It would be interesting to hear from the NesDev community about how you would spec this fantasy machine. I have my take on it written below, but first the original spec put forward by Arne:
> Link to original article <
The CNES-88 was partially built on the foundations of the failed Commodore 128, using similar MOS Technology chips. However, instead of the VDC&VICII the CNES-88 used an upgraded version of the Ricoh PPU which was used in the Famicom.
- CPU: N65SC02, a 6502 derivative with improved bit operations, running at 4MHz.
- MMU and RAM: N8722 managing four banks of 64kB for a total of 256kB.
- Sound and I/O: "Pauline" chip, 4 channels (Square, Triangle, Noise, and DPCM) extended by up to 8 wavetable channels.
- Video: "Daisy" (Ricoh PPU II):
- Media: 3½ inch 720kB microfloppy drive.
(Full specs of the consoles are on the link above)
My initial thoughts are that although the Disc system is a good cheap way of shovelling game data, there still needs to be a cartridge port on the machine. This could serve two purposes; 1. Reverse compatibility with Famicom library, 2. Expansion slot to extend performance of console. Without cartridge based games we would have never of had the likes of starfox etc.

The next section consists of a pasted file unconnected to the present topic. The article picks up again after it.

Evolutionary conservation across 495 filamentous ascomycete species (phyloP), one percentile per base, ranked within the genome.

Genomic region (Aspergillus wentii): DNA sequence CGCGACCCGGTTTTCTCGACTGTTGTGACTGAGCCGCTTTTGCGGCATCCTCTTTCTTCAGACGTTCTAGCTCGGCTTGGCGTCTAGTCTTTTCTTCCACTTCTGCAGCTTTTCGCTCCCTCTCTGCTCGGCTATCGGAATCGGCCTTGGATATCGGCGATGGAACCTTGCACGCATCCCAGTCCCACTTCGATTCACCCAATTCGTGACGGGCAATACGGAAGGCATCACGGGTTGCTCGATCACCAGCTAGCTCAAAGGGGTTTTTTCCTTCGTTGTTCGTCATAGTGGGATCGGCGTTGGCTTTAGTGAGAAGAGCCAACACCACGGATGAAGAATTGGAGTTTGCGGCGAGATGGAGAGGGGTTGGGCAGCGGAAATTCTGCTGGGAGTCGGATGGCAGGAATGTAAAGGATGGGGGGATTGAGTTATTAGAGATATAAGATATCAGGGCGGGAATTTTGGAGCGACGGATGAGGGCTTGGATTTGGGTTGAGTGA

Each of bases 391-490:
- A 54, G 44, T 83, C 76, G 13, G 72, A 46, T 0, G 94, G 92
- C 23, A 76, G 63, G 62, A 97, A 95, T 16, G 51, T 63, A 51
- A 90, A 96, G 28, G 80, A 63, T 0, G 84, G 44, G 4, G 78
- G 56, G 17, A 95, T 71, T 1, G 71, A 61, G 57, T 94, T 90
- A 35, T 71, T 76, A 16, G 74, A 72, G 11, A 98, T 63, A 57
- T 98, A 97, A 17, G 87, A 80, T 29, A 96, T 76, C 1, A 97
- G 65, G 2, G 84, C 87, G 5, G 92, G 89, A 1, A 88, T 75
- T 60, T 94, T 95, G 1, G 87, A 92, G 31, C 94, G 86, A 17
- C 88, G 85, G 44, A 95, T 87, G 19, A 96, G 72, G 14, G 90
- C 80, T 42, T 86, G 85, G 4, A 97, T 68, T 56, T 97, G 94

Also at the time Nintendo were still experimenting with disc based data and didn't make the full jump till the gamecube. It is debatable that systems like the famicom and snes / sfc were consumer friendly because users could actually see the game they had inserted into the system. (Remember this is a time when record sleeves and tapes were still a thing, consumers were tactile and visual)
My other point is that "Fami-do" wouldn't really work in Japan as "fami" just means "family" - I had a "fami-chiki" the other day, which is chicken I bought from FamilyMart (a convenience store). "do" is pronounced "doh" in Japanese, it would more likely be "du", as with mainland european languages, Japanese vowels are voiced: ah(a) ee(i) uu(u) eh(e) oh(o), not: ay(a) eye(i) you(u) e(e) oh(o).
So I would propose FC-DX or Famicom Advance. The late 80's in Japan was the rise of countless gadgets and abbreviations were the order of the day. For the western version maybe CNES works. Although I take it in North America it was pronounced N. E. S. not "nes" or "snes".
Any thoughts welcome!!